Wednesday, February 27, 2013

Apples in Cooler Still in Top Condition

   Our price sheets say we have apples for sale till Feb. 28, but after 2012's record apple crop of over 21,000 lbs., this year we'll still have apples until early May. They're protected from freezes in our sales building, and keep in top condition for 6-8 months in our cooler. If you want to get apples (or more apples), call 620-597-2450 to let me know when you're coming. Thanks.
We still have many #1 'Enterprise' and 'GoldRush' apples for sale.
   We still have lots of #1 apples for fresh eating, and #2 apples with small cracks or other damage.  The #1's still cost $22.26 + tax for 20 lbs. and $42.67 + tax for 40 lbs.  The #2's are great for apple slices, salads, applesauce, apple butter, dried apples and baked goods, and are bargain-priced at $14.84 + tax for 20 lbs. and $27.83 + tax for 40 lbs. 
#2's are great for baked goods, such as these Apple Pecan muffins I made last week. I posted the recipe on the Brenda's Berries Facebook page.
   On the rare days lately when the weather was warm, we almost finished pruning the apple trees and have started on the pear trees. During our son's spring break week from college, and our other workers' spring break week from high school, we'll tackle the big job of pruning peach trees, then start pruning back side branches on the thornless blackberries.
   Meanwhile, on cold but sunny days when the temperature inside the sales building gets above 46 F or so, I'm sorting apples.  On colder days I do computer work.  I'm working on writing a fruit growing book for homeowners, to complement Fruit and Nut Production (Stipes Publishing, 2007) that I wrote with Bill for fruit growers who market their crops.

Tuesday, February 12, 2013

Espalier, a Different Way to Prune Fruit Trees

   We just got back from a short trip to Virginia.  Bill gave a talk on growing pecans, black walnuts & Chinese chestnuts at the Virginia Biological Farming Conference in Richmond.  Since February is the only time of year we can get away from our farm, we took advantage of this trip to spend a couple days in colonial Williamsburg.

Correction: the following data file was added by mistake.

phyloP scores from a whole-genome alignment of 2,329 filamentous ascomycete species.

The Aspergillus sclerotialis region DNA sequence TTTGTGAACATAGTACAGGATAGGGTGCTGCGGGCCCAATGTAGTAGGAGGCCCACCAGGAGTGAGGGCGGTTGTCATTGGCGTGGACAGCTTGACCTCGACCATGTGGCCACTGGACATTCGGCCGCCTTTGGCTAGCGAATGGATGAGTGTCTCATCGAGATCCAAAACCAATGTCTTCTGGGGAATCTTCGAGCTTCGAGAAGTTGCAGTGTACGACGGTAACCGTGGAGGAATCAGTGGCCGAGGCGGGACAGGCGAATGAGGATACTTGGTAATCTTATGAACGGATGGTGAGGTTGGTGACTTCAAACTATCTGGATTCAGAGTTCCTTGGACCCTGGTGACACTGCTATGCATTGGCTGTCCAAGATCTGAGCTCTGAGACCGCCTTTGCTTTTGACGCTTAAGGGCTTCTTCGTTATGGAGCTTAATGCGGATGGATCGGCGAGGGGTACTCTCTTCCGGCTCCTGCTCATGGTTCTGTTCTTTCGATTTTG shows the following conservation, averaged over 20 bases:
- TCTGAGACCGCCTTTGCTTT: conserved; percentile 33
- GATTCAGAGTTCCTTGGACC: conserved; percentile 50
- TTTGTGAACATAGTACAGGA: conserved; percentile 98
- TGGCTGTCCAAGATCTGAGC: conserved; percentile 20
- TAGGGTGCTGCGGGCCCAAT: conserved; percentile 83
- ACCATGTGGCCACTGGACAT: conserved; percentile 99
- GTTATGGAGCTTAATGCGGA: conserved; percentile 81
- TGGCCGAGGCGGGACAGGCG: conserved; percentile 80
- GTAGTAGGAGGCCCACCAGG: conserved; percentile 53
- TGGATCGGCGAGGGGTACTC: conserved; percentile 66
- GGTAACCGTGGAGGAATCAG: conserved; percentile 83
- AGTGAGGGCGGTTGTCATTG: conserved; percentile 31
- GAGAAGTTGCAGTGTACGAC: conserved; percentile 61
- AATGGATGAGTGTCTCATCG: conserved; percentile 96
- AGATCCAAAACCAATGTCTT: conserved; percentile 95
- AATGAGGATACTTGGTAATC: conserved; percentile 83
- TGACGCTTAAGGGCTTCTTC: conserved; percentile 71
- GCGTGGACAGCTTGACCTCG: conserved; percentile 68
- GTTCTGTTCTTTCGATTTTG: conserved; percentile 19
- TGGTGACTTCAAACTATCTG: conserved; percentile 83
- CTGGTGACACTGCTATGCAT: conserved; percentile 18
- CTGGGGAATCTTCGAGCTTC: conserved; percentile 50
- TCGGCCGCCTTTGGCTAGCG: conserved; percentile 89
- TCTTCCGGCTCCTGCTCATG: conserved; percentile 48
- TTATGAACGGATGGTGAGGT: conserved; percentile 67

Williamsburg is landscaped as it was in colonial days, and planted with many fruit trees.  The freestanding fruit trees are unfortunately not pruned much or cared for, and we saw many peach and plum pits on the ground where fruit had dropped, unharvested.  Some nice espaliered figs, apples, pears and peaches are maintained at the Governor's Mansion, however.
These espaliered fig trees are trained to a flat plane against a south-facing brick wall.
   Espalier is a technique of growing fruit trees in a flat plane, against a wall or trellis.  This saves growing space, although it also reduces the yield per tree.  Espaliering figs and other less cold-hardy trees against a south-facing brick wall keeps them warmer, protecting them over winter, and providing a longer growing season.  Espalier is also considered ornamental in a formal garden.
These young apple trees are being espaliered against rail fences.
   Espaliered trees need more frequent and more extensive pruning, but the pruning techniques are quite rigorous, and seem to be more easily grasped and followed by workers.  The espaliered trees in colonial Williamsburg were pruned regularly and well, in contrast to the freestanding fruit trees.
A grape arbor provides a canopy and summer shade over an outdoor eating area outside a tavern in colonial Williamsburg.
   Now that we're back, we still have many 'Enterprise' & 'GoldRush' apples for sale, protected from freezes and kept in top condition in our sales building.  If you want to buy some, call 620-597-2450 and leave a message on the phone answering machine saying when you'll be coming.  Thanks.